We learned how to cultivate our herbs and the best places to buy seeds or seedlings from. DeBaggio's was of course mentioned. I didn't know that herbs dislike over watering or that they should be watered from the base. I've always grown mine in pots but think that next year I may try putting them in the ground now that I know the more fragrant ones, such as lavender, sage or rosemary could be used to border the others since they will deter the deers. I also learned that cilantro doesn't really like bright light, preferring a filtered sunlight, and not to bother growing oregano from seed as it is a slow grower.
Click here for an awesome pesto recipe, and finally an opportunity to use my pestle and mortar!
I took a lot of notes during the workshop and now have plenty of ideas for next year. I shall also try to overwinter my woody herbs, (lavender, rosemary, sage) this year, not something I thought I could do in the past.
Peggy, who has the bed with perrenials and the sunflowers very kindly gave me a clump of brown eyed susan and a purple plant, which I've forgotten the name of. They had wilted by the time I got them home but I planted them immediately with lots of watering so have my fingers crossed that they will recuperate.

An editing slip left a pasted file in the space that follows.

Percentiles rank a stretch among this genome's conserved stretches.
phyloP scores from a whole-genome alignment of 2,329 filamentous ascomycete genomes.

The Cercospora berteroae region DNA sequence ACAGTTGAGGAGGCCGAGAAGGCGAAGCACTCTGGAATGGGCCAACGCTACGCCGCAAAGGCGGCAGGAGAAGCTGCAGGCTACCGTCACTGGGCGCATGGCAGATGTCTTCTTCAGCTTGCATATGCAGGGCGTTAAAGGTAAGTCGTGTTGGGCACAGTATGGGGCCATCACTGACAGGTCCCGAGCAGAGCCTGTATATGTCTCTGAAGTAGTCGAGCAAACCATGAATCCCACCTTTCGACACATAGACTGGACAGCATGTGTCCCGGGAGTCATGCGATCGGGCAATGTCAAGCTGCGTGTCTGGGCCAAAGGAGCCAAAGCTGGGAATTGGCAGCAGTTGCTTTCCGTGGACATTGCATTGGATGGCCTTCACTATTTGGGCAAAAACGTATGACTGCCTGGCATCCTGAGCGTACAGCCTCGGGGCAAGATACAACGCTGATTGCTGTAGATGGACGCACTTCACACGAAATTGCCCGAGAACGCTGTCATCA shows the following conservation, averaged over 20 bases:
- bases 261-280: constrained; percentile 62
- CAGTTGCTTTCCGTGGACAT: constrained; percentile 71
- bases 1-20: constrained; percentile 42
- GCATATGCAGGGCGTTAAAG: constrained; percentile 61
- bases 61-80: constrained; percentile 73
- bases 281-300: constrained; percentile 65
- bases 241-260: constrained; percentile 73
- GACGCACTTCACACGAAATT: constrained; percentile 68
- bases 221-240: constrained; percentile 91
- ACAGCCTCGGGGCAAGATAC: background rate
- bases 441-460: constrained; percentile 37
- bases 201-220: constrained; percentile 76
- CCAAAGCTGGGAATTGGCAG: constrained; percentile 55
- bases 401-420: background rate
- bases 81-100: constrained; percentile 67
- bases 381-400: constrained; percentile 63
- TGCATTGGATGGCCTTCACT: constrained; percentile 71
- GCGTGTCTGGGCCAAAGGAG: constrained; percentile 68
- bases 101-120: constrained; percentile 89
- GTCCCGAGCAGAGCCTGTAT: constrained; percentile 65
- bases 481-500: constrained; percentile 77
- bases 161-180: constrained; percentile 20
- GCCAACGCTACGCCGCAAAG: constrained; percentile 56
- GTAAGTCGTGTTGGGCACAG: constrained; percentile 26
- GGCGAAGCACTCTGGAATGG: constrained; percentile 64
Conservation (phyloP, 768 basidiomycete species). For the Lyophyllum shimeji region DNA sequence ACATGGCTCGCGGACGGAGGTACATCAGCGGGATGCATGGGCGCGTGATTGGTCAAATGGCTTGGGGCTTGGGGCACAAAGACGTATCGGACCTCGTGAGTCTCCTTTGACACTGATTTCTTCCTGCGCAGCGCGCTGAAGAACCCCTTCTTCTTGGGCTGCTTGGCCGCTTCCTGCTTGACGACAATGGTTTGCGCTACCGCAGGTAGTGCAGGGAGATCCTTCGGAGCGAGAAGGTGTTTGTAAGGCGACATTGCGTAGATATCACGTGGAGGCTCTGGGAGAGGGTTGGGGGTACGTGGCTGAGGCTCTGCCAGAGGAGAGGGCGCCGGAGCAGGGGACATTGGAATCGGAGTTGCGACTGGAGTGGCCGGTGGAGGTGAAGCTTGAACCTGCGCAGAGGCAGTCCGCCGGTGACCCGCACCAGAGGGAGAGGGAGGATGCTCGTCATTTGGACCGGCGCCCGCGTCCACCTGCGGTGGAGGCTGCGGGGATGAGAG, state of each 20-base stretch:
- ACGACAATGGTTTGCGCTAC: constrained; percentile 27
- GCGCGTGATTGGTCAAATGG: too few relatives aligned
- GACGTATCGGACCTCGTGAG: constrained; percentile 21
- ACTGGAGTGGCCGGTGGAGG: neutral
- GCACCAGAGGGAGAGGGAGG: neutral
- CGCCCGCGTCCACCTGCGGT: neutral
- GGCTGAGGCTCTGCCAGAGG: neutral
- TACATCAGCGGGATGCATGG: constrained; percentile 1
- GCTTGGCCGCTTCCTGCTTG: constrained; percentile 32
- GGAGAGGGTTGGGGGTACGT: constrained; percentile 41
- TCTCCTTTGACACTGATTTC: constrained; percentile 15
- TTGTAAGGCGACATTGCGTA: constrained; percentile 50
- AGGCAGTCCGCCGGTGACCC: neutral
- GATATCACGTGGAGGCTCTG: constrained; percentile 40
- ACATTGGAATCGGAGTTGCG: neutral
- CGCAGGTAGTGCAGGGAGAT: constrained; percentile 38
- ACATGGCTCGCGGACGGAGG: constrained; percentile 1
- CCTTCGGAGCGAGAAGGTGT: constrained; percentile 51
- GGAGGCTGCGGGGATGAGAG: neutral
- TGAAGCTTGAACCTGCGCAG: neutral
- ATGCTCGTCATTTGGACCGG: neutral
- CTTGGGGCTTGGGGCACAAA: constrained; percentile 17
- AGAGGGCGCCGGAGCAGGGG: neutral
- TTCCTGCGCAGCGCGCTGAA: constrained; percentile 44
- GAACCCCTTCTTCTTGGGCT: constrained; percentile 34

Once the class had finished I walked across to the old school house. The bell had rung out a few times while we were learning about herbs, and it had been delightful to hear that pealing, while thinking we were listening to the same sound that had called the children to class over a hundred years ago.
Built in 1887 on land donated by the Shackleford family, it served as a school until 1964, for white children until 1910, when they moved to a newer school, and then for African American children until it closed. It's now the only 19th century one room school in Fauquier county, and one of a small handful left in Virginia.
Most of the interior is original, including the blackboard, floor, walls and ceiling. Even the bell was restored although the cupola was replaced. There was no furniture inside but the old pot belly stove was replaced with a donation, along with old school desks from the era. There are markings on the floor still from the desks' legs and burn marks from the stove's cinders.
The photo above shows the school in the late 70's. There was an article inside from 1974, explaining the uncertainty of the building's ownership at that time. A James Hitt and his wife were living there rent free in exchange for guarding the dumpsters on the property.